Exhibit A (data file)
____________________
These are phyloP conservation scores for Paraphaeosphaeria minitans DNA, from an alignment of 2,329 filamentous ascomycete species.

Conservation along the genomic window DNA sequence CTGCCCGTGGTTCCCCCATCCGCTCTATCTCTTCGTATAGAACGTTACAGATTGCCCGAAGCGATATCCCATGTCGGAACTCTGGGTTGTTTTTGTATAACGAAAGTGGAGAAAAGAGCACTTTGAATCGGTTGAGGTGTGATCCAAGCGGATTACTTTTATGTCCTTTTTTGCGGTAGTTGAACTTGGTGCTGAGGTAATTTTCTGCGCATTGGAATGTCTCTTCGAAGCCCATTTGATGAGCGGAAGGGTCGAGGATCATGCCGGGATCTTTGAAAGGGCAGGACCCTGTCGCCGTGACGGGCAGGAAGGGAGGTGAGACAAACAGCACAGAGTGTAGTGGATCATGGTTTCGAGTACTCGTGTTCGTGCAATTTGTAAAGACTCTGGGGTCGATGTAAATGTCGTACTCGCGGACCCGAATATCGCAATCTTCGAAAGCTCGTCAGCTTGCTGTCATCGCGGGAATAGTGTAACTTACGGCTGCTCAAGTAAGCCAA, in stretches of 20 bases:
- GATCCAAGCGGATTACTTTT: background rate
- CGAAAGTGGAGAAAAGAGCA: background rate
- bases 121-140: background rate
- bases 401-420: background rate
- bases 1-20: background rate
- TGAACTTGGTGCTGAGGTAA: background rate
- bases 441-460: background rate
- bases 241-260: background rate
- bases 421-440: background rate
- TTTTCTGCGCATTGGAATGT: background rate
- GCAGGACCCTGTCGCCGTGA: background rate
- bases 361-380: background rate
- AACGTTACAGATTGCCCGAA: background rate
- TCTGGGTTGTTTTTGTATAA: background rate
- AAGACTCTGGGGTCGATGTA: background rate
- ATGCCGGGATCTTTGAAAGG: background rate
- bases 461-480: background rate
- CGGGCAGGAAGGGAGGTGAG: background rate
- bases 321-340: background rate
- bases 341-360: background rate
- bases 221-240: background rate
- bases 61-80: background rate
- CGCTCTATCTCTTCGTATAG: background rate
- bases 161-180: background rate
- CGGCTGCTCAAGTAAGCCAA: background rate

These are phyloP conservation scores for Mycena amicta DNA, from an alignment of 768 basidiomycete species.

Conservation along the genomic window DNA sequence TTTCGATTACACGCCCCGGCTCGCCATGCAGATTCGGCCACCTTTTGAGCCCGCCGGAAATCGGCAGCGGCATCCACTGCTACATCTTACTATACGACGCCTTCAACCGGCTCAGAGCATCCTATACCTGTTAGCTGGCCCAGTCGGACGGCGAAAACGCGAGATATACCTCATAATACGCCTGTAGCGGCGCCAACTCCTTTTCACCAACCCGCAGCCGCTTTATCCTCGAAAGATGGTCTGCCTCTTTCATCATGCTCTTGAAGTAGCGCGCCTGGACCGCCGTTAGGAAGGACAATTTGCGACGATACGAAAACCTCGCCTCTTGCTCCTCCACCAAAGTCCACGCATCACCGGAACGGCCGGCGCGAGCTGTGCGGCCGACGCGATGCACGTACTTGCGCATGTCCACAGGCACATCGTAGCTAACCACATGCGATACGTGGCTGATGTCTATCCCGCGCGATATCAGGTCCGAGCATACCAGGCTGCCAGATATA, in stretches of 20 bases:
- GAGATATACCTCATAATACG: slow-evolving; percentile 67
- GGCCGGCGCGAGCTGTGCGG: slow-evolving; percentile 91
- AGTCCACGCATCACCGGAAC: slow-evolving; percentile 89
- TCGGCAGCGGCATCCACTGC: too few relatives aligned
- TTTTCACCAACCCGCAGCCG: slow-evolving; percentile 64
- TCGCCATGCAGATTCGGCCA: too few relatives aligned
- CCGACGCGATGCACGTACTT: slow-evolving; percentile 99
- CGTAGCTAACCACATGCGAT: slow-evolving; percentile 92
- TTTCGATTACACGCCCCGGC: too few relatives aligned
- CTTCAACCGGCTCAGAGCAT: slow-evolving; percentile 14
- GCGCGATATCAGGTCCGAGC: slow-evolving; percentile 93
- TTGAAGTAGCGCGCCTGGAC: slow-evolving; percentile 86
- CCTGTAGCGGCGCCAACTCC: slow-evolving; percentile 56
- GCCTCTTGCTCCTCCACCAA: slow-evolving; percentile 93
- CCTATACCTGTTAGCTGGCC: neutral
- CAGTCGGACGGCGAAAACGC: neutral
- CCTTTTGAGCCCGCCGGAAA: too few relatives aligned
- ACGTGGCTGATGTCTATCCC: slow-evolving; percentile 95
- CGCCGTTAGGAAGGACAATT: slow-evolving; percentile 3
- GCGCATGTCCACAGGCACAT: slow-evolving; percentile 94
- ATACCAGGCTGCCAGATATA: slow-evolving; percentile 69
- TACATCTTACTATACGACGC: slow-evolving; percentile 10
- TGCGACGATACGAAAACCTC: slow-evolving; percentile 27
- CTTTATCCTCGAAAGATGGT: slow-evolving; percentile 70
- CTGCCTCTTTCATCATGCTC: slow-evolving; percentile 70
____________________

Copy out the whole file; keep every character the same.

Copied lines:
These are phyloP conservation scores for Paraphaeosphaeria minitans DNA, from an alignment of 2,329 filamentous ascomycete species.

Conservation along the genomic window DNA sequence CTGCCCGTGGTTCCCCCATCCGCTCTATCTCTTCGTATAGAACGTTACAGATTGCCCGAAGCGATATCCCATGTCGGAACTCTGGGTTGTTTTTGTATAACGAAAGTGGAGAAAAGAGCACTTTGAATCGGTTGAGGTGTGATCCAAGCGGATTACTTTTATGTCCTTTTTTGCGGTAGTTGAACTTGGTGCTGAGGTAATTTTCTGCGCATTGGAATGTCTCTTCGAAGCCCATTTGATGAGCGGAAGGGTCGAGGATCATGCCGGGATCTTTGAAAGGGCAGGACCCTGTCGCCGTGACGGGCAGGAAGGGAGGTGAGACAAACAGCACAGAGTGTAGTGGATCATGGTTTCGAGTACTCGTGTTCGTGCAATTTGTAAAGACTCTGGGGTCGATGTAAATGTCGTACTCGCGGACCCGAATATCGCAATCTTCGAAAGCTCGTCAGCTTGCTGTCATCGCGGGAATAGTGTAACTTACGGCTGCTCAAGTAAGCCAA, in stretches of 20 bases:
- GATCCAAGCGGATTACTTTT: background rate
- CGAAAGTGGAGAAAAGAGCA: background rate
- bases 121-140: background rate
- bases 401-420: background rate
- bases 1-20: background rate
- TGAACTTGGTGCTGAGGTAA: background rate
- bases 441-460: background rate
- bases 241-260: background rate
- bases 421-440: background rate
- TTTTCTGCGCATTGGAATGT: background rate
- GCAGGACCCTGTCGCCGTGA: background rate
- bases 361-380: background rate
- AACGTTACAGATTGCCCGAA: background rate
- TCTGGGTTGTTTTTGTATAA: background rate
- AAGACTCTGGGGTCGATGTA: background rate
- ATGCCGGGATCTTTGAAAGG: background rate
- bases 461-480: background rate
- CGGGCAGGAAGGGAGGTGAG: background rate
- bases 321-340: background rate
- bases 341-360: background rate
- bases 221-240: background rate
- bases 61-80: background rate
- CGCTCTATCTCTTCGTATAG: background rate
- bases 161-180: background rate
- CGGCTGCTCAAGTAAGCCAA: background rate

These are phyloP conservation scores for Mycena amicta DNA, from an alignment of 768 basidiomycete species.

Conservation along the genomic window DNA sequence TTTCGATTACACGCCCCGGCTCGCCATGCAGATTCGGCCACCTTTTGAGCCCGCCGGAAATCGGCAGCGGCATCCACTGCTACATCTTACTATACGACGCCTTCAACCGGCTCAGAGCATCCTATACCTGTTAGCTGGCCCAGTCGGACGGCGAAAACGCGAGATATACCTCATAATACGCCTGTAGCGGCGCCAACTCCTTTTCACCAACCCGCAGCCGCTTTATCCTCGAAAGATGGTCTGCCTCTTTCATCATGCTCTTGAAGTAGCGCGCCTGGACCGCCGTTAGGAAGGACAATTTGCGACGATACGAAAACCTCGCCTCTTGCTCCTCCACCAAAGTCCACGCATCACCGGAACGGCCGGCGCGAGCTGTGCGGCCGACGCGATGCACGTACTTGCGCATGTCCACAGGCACATCGTAGCTAACCACATGCGATACGTGGCTGATGTCTATCCCGCGCGATATCAGGTCCGAGCATACCAGGCTGCCAGATATA, in stretches of 20 bases:
- GAGATATACCTCATAATACG: slow-evolving; percentile 67
- GGCCGGCGCGAGCTGTGCGG: slow-evolving; percentile 91
- AGTCCACGCATCACCGGAAC: slow-evolving; percentile 89
- TCGGCAGCGGCATCCACTGC: too few relatives aligned
- TTTTCACCAACCCGCAGCCG: slow-evolving; percentile 64
- TCGCCATGCAGATTCGGCCA: too few relatives aligned
- CCGACGCGATGCACGTACTT: slow-evolving; percentile 99
- CGTAGCTAACCACATGCGAT: slow-evolving; percentile 92
- TTTCGATTACACGCCCCGGC: too few relatives aligned
- CTTCAACCGGCTCAGAGCAT: slow-evolving; percentile 14
- GCGCGATATCAGGTCCGAGC: slow-evolving; percentile 93
- TTGAAGTAGCGCGCCTGGAC: slow-evolving; percentile 86
- CCTGTAGCGGCGCCAACTCC: slow-evolving; percentile 56
- GCCTCTTGCTCCTCCACCAA: slow-evolving; percentile 93
- CCTATACCTGTTAGCTGGCC: neutral
- CAGTCGGACGGCGAAAACGC: neutral
- CCTTTTGAGCCCGCCGGAAA: too few relatives aligned
- ACGTGGCTGATGTCTATCCC: slow-evolving; percentile 95
- CGCCGTTAGGAAGGACAATT: slow-evolving; percentile 3
- GCGCATGTCCACAGGCACAT: slow-evolving; percentile 94
- ATACCAGGCTGCCAGATATA: slow-evolving; percentile 69
- TACATCTTACTATACGACGC: slow-evolving; percentile 10
- TGCGACGATACGAAAACCTC: slow-evolving; percentile 27
- CTTTATCCTCGAAAGATGGT: slow-evolving; percentile 70
- CTGCCTCTTTCATCATGCTC: slow-evolving; percentile 70